Governance at tribal colleges and universities differs from that at mainstream institutions. Although regional accreditation requirements necessitate the implementation of some Western standards, TCUs have forged their own leadership models that make their governance an act of sovereignty.
Native women are no strangers to positions of leadership, and over half of all tribal college presidents today are women. But with their governing roles come unique challenges that often require them to walk a fine line.
Flares lit up the night sky so brightly that you could have read a book, while tracer bullets, followed by bursts of machine-gun fire, buzzed through the air like a swarm of angry hornets,
The College of Menominee Nation has found an alternative accreditation model that is more compatible with traditional governance structures.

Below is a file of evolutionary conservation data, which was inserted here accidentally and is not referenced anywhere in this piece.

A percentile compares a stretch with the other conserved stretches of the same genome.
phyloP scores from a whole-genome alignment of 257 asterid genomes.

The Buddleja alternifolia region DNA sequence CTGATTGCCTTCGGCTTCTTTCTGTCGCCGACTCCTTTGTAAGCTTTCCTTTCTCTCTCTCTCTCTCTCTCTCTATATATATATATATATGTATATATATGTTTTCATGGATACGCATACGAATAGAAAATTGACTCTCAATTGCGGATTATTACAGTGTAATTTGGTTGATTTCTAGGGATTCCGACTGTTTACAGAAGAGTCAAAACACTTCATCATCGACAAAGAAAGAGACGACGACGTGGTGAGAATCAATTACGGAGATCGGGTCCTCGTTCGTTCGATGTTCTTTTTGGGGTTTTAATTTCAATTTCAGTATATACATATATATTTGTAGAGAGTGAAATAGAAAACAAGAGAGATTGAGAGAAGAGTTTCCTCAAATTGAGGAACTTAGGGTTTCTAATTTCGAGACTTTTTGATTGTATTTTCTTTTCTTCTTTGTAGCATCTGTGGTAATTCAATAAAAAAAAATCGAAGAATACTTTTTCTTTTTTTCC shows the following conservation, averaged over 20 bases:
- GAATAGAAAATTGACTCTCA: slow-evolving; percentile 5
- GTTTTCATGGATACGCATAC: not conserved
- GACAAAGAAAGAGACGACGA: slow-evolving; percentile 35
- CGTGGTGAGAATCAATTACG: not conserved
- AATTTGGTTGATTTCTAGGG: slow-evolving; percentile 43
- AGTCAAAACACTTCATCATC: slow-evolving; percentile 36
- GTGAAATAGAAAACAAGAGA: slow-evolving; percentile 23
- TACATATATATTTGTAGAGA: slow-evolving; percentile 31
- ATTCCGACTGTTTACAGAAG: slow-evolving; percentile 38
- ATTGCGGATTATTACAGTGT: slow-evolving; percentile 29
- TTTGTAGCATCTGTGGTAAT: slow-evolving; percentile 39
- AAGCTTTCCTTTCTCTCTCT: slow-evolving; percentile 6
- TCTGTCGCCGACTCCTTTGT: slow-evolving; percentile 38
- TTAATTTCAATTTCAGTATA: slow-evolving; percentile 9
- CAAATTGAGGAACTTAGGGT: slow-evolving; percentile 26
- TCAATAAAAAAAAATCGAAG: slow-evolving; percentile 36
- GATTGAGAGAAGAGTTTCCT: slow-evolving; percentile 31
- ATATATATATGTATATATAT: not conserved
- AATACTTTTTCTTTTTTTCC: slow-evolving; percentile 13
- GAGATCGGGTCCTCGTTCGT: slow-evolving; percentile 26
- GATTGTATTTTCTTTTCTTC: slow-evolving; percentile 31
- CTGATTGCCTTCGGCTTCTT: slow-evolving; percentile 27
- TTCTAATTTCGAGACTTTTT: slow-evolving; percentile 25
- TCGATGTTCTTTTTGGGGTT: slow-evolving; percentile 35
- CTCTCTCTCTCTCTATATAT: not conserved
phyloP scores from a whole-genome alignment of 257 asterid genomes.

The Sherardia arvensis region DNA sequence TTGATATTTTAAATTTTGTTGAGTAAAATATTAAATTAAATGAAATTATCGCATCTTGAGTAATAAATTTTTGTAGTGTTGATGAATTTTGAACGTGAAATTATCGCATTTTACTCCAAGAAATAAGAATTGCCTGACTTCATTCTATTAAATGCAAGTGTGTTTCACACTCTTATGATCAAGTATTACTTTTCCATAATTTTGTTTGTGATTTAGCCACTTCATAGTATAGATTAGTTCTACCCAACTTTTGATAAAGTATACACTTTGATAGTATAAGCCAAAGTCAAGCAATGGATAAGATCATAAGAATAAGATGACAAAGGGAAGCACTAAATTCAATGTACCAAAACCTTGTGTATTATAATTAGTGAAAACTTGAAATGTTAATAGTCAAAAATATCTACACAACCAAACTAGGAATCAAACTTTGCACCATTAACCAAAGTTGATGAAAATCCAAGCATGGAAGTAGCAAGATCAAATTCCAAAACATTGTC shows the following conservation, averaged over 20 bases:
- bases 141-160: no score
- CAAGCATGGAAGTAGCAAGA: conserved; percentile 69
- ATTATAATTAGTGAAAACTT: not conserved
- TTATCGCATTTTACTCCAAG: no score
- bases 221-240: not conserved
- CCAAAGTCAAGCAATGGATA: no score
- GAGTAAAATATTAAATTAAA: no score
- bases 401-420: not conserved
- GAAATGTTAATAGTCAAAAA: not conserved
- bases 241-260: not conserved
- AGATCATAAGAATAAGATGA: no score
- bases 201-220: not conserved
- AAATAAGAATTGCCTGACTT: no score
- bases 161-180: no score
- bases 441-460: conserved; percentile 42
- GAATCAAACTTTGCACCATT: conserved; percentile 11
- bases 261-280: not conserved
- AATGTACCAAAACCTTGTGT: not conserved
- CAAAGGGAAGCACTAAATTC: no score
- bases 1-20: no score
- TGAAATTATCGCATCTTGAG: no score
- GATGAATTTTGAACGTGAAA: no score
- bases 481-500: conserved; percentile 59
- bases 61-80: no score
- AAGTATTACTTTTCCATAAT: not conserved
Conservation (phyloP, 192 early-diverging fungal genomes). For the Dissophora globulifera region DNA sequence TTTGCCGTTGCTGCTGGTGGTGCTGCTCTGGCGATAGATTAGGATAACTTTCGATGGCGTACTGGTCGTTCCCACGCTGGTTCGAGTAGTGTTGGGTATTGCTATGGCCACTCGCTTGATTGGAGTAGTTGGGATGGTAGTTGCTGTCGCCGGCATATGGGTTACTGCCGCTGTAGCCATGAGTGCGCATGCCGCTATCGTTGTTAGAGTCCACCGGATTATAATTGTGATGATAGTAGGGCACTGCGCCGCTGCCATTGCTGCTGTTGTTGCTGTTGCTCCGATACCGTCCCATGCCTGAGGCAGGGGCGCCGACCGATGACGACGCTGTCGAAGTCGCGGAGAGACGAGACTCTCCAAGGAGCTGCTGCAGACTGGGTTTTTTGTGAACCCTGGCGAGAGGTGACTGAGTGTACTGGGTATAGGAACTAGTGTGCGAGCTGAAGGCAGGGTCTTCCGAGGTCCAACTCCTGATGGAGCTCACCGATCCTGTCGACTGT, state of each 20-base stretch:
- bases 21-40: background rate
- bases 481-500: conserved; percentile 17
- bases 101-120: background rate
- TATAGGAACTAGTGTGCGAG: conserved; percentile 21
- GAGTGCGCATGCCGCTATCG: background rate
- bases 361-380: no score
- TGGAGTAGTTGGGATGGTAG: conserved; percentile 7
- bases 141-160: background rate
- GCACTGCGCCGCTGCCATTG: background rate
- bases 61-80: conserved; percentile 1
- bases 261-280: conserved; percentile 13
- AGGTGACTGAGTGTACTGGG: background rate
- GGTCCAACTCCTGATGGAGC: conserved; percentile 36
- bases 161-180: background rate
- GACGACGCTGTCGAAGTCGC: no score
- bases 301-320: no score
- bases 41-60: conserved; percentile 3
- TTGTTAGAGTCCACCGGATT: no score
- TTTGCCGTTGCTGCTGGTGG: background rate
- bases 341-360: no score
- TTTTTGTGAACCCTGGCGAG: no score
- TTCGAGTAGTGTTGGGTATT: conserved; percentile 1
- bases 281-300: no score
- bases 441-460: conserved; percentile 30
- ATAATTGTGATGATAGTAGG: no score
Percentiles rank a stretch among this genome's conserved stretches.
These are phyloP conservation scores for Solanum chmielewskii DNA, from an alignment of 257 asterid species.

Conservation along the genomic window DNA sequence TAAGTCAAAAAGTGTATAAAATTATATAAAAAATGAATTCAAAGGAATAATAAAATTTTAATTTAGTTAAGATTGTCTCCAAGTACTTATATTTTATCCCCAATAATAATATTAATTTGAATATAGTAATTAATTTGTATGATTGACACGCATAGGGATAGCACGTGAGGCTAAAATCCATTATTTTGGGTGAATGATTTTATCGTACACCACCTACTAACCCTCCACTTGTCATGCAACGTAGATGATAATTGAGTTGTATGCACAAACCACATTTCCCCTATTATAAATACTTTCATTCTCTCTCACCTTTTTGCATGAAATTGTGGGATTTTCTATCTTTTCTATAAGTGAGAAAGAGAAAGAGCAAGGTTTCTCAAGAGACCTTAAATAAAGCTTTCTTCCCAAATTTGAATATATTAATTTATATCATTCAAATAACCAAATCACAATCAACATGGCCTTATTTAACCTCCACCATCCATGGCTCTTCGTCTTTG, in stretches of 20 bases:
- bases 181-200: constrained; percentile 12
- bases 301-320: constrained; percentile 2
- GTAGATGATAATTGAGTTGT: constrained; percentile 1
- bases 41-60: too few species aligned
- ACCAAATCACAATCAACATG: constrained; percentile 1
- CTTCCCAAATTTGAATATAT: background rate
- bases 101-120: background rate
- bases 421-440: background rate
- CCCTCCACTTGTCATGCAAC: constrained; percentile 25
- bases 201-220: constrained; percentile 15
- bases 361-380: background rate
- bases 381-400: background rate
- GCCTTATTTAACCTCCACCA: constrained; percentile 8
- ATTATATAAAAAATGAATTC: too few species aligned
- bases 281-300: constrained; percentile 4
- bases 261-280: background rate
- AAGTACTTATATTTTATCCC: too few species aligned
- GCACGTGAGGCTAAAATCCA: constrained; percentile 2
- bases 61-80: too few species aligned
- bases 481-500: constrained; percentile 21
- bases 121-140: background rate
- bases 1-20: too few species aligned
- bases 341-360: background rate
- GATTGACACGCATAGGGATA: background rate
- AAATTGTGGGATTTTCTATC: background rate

From student to leader, Fort Peck Community College president Haven Gourneau embodies what the TCU movement is all about.
Educators should consider alternative strategies when teaching writing skills at tribal colleges.
A compilation of published and online resources for researchers interested in issues and topics on tribal higher education governance.
By Edward Dorn, Photographs by Leroy Lucas
Edited by Matthew Hofer, Foreword by Simon J. Ortiz
University of New Mexico Press (2013)
Review by Gregory E.
By Joy Monice Malnar and Frank Vodvarka
University of Minnesota Press (2013)
Review by Jon Carver
Authors Joy Monice Malnar and Frank Vodvarka open their book New Architecture on Indigenous Lands with an extended quotation from the Lakota holy man Black Elk: “Everything the power of the world does is done in a circle.” They point out that Black Elk’s worldview finds equal expression in the circular design principles of Lakota architecture,
By David L. Moore
University of Nebraska Press (2013)
Review by Leola Tsinnajinnie
By MaryJo Benton Lee
Peter Lang (2013)
Review by Carmelita Lamb
In her new book,